In the two years that Raymond Teh has been leading the Asia-Pacific team at Nvidia, he has seen business grow manifold. Regional revenue rose 150 per cent two years ago and in fiscal 2017, it expanded another 150 per cent.
The enterprise business which sells microprocessors into areas like professional visualisation and data centres, expanded rapidly, accounting for 35 per cent of regional revenue in 2017, up from just 10 per cent two years ago.
Meanwhile the consumer business, providing microprocessors to the gaming hardware makers for which it is better known, dropped to 60 per cent of regional revenue last year, down from 85 per cent two years ago.
It is not a contraction of the consumer business, instead it is a larger business now, explained Teh, because the total regional revenue has grown bigger. While Teh did not disclose Asia-Pacific revenues, observers believe it to be about one-third of Nvidia’s total revenue.
As a company, Nvidia reported record earnings of US$9.71 billion for fiscal 2018, up 41 per cent from a year ago. Expansion in the enterprise business is led by sales of its fast GPU (graphics processing units) which are powering data centres, professional visualisation tools for special cinematic effects and computing systems used in industries like healthcare and autonomous vehicles.
Though it made its a name in PC gaming, Nvidia has become a darling of the AI industry of late. Its muscular GPU microprocessors can crunch complex calculations, allowing the American company to ride the artificial intelligence (AI) wave.
Its GPUs are well-suited for crunching tens of thousands of mathematical calculations simultaneously which makes them a standout for inferencing, simulation and visualisation tasks.
The company based in Santa Clara, California, has evolved into a platform business providing a stack of hardware and software solutions powered by its powerful GPUs.
For Singapore, Teh stressed that the country must move faster if it is to keep ahead of the AI curve. Singapore has expertise in AI and the government like China, is funding key AI initiatives like AI.sg, he said.
“This is a good move because all the AI development is now under one programme, easier for companies like us who want to be work with the government in AI.”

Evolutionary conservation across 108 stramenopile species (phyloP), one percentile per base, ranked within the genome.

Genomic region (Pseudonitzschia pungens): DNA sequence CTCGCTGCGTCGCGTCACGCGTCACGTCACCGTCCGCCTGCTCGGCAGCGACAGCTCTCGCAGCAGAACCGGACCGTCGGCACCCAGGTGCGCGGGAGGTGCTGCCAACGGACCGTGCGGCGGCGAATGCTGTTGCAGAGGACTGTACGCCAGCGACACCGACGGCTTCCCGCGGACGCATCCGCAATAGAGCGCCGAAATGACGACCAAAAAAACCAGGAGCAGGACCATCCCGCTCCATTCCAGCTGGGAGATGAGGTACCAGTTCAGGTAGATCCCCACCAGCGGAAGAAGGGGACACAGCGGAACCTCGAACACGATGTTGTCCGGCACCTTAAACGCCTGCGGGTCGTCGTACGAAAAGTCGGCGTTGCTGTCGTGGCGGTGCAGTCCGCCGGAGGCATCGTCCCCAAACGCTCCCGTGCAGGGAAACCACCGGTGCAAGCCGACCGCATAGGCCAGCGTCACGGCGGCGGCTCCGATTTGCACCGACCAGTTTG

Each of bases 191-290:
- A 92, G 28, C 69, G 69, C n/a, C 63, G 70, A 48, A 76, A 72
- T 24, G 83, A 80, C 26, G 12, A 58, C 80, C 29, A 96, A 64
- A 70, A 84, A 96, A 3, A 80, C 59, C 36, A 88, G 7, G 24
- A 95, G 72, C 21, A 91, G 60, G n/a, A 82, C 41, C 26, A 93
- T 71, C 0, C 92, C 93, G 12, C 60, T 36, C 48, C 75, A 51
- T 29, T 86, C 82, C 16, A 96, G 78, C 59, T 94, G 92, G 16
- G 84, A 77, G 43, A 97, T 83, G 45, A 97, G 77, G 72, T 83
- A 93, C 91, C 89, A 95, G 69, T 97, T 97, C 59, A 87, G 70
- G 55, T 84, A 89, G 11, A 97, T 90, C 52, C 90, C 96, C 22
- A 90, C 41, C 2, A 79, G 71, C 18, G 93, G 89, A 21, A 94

Last year, Nvidia set up a deep learning research lab with Nanyang Technological University where its engineers now work with NTU researchers on leading-edge AI projects.
Set up about a year ago, AI.sg is a five-year S$150 million initiative which seeks to bring together all Singapore-based research institutions and AI start-ups and companies to develop AI products and talent.
Teh now sits on the board of AI.sg where he is now able to share AI best practices gleaned from its business in China and other countries with the local AI research community.
However, he noted that AI is a vast field and Singapore will do better if it specialises, for example, in healthcare. “Singapore can pick a project like diabetes and go deep into it, building expertise that will benefit patients and improve healthcare.”
In the last few months, he had also been hosting foreign AI companies interested in using Singapore as test bed for AI projects. For example, there are companies looking into autonomous vehicles, one area where AI will be used intensively.
He said: “They are looking at insurance claims, liability and reports. If they can do a joint-venture in Singapore, then the technology and business will develop faster, enhancing Singapore in AI industry.”
He has also been talking to local banks and telecom operators in Singapore that have voluminous data which can be mined using AI techniques to get better customer insights.
“Singapore is a service-based economy. It can use AI to enhance this further to give it an improved competitive edge,” he added.